File also includes part of an envelope [in which the photograph of George Muggeridge was originally contained] with handwritten annotation [?Colum Kenny].

Issues of The Freeman's Journal and The Evening Standard published following the destruction of their respective printing presses.

File includes: two reduced single-sheet-formatted versions of the Freeman’s Journal from 30 and 31 March 1922, and a four-page single-sided-sheet version of the Evening Telegraph (Dublin) from 1 April 1922. The Anti-Treaty IRA destroyed the printing presses of both newspapers in March 1922.

Kenny Family Collection: newspaper cuttings.

The newspaper cuttings provide a detailed insight into the life and career of Kevin J Kenny in particular, with many articles relating to his involvement in numerous professional, Catholic and charitable organisations.

Most of the newspaper articles were downloaded and printed from the website www.irishnewsarchive.com by Colum Kenny. File also includes photocopies of photographs, publications associated with Kenny’s Advertising Agency and newspaper cuttings.

Letter from Mary Rose Cunningham to Grace Watt.

Cunningham writes to Watt regarding her husband, Cyril Cusack's, recent death and thanks Watt for her letter of sympathy. Cunningham discusses how Cusack and Watt 'went back along [sic] way', how Cusack had been diagnosed with motor neurone disease the previous April, and her wish that Watt and Cusack could have met again before his death.

Also includes a related note from Watt to Colum Kenny describing Cusack's death as '[t]he end of a particularly happy period in the latter part of [my] life which I owe entirely to you. If you had not spoken to Cyril none of this could have happened.' Watt included this note with the letter from Cunningham when she forwarded them onto Kenny in November 1993.

Letters from Cyril Cusack to Colum Kenny.

Two typed and signed letters from Cusack to Kenny dated 17 September and 4 October 1990. Cusack writes from London where he is acting [in a production of Anton Chekhov's Three Sisters at the Royal Court Theatre] and thanks Kenny for passing on a letter from Grace Watt (née Muggeridge), and for Kenny’s invitation to visit his house in Bray (1 Herbert Terrace). The Muggeridge family had lived in the house in the 1920s, and Cusack and his mother had lived with them for two to three years around 1922. Cusack discusses his recent attempt at writing an autobiography and remembers Grace and the Muggeridge family fondly.

Letters from Cyril Cusack to Grace Watt.

17 September 1990 - C2/3/3/3 (1)
Typed and signed 4-page letter. Cusack writes from London where he is acting in a production of Anton Chekhov's Three Sisters at the Royal Court Theatre. He discusses how he had met Colum Kenny at an event at the Shelbourne Hotel, Dublin, [in 1989] and that Kenny had mentioned 'that a woman called Grace Muggeridge' had called to his house in Bray and that he had a letter from her which he would like to show to him. He mentions that Kenny subsequently shared some letters from Watt with him. Cusack notes that it is 70 years since Watt and he have been in contact and goes on to recall various individuals and events from his time living with the Muggeridge family in 1922 (such as seeing the local barracks in Bray on fire during the Civil War). File also includes a photocopy of the letter.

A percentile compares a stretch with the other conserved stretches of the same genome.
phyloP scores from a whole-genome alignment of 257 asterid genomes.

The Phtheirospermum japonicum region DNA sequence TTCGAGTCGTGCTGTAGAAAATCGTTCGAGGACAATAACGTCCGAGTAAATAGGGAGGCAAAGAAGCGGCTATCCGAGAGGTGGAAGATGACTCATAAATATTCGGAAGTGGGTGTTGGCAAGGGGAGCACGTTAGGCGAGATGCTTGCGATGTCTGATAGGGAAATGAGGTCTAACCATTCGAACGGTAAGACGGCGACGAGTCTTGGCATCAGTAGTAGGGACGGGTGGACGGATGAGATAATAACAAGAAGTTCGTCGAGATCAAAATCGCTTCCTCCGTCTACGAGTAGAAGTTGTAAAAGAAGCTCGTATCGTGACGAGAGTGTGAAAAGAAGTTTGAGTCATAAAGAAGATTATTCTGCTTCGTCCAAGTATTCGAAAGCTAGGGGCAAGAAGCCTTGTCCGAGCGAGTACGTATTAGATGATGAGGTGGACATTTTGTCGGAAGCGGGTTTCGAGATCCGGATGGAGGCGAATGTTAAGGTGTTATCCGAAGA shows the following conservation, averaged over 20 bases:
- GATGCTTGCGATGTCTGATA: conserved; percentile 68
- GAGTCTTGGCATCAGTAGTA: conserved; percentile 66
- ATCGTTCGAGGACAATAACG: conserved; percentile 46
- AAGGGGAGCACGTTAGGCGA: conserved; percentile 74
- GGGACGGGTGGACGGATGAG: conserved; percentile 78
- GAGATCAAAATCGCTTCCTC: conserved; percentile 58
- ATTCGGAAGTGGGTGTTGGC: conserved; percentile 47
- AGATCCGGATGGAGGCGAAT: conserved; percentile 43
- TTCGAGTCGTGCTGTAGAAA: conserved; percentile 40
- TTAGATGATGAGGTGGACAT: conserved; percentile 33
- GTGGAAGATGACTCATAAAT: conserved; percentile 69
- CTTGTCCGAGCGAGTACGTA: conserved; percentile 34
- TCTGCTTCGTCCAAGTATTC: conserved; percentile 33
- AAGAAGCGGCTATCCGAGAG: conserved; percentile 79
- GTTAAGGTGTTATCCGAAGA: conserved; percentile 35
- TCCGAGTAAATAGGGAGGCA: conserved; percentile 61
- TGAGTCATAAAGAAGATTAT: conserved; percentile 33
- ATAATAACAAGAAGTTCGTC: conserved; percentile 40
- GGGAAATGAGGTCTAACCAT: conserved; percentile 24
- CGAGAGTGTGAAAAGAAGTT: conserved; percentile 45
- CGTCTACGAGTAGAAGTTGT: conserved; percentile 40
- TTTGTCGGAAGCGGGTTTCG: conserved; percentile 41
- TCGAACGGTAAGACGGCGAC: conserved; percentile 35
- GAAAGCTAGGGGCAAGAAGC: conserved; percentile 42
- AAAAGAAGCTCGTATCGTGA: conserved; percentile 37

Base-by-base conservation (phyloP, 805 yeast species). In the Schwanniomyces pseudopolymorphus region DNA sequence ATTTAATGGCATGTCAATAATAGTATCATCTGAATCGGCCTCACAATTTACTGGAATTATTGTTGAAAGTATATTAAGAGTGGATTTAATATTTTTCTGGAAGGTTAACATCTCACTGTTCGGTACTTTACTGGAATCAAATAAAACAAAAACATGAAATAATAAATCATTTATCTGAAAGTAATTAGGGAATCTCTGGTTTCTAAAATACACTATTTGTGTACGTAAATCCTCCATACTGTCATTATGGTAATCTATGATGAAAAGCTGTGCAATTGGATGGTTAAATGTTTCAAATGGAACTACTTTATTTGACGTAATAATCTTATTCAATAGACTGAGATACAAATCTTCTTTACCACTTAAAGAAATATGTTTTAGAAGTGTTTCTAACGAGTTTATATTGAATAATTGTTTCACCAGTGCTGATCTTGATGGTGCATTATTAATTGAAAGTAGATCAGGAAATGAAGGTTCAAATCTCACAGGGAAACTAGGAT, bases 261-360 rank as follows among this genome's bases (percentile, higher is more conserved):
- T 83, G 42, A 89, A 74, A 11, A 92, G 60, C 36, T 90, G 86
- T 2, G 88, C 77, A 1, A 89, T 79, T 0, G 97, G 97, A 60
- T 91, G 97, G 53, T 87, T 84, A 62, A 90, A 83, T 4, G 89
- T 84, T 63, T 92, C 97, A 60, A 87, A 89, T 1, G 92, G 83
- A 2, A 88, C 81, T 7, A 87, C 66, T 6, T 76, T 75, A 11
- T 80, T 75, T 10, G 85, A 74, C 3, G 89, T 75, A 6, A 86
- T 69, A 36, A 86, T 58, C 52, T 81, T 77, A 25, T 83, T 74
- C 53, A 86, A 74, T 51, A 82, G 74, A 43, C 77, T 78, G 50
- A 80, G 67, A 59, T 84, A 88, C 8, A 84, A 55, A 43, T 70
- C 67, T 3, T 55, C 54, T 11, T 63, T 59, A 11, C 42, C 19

29 March 1991 - C2/3/3/3 (2)
Typed and signed 1-page letter. Cusack writes from London where he is 'selling [his] soul to the Devil' [sic] doing a commercial. He mentions that he is travelling between Dublin, Paris and London over the next few weeks and regrets that he is neglecting to write his autobiography. He agrees with Watt that it would be good to meet and suggests doing so during his 'next trip over'. He also mentions that 'I think you must have had the news of Jeremy's win before I did. I'm glad he got it, he's a good lad as well as being a good actor.' [This possibly refers to Jeremy Irons winning the Academy Award for Best Actor on 25 March 1991 for the film Reversal of Fortune. Jeremy is married to Cusack's daughter Sinéad].

11 April 1991 - C2/3/3/3 (3)
Typed and signed 1-page letter. Cusack writes from Dublin that he has also read 'the Tim Pat Coogan, a big job of work, with a big bias against Dev [Eamon de Valera]. And I'm something of a Dev man, like it or not' [this may refer to Tim Pat Coogan's book, Michael Collins, which was first published in 1991]. He discusses one of his own poems relating to the Anglo-Irish Treaty from his book, Between the Acts and Other Poems, and ponders he and Grace could meet up. He suggests 'somewhere in the Chiswick [London] vicinity' but 'wish[es] it could be here' [Dublin].

23 April 1991 - C2/3/3/3 (4)
Typed and signed 1-page letter. Cusack writes from London where he is 'just back from Paris' and 'on-going to Dublin TO-DAY' [sic] and is thus unable to meet Watt. He mentions that at the beginning of May he will be in Stonyhurst [Lancashire, England] 'on a documentary about the Jesuits (!!!)' [sic], and in the west of Ireland 'on a film for Hollywood.'

14 May 1991 - C2/3/3/3 (5)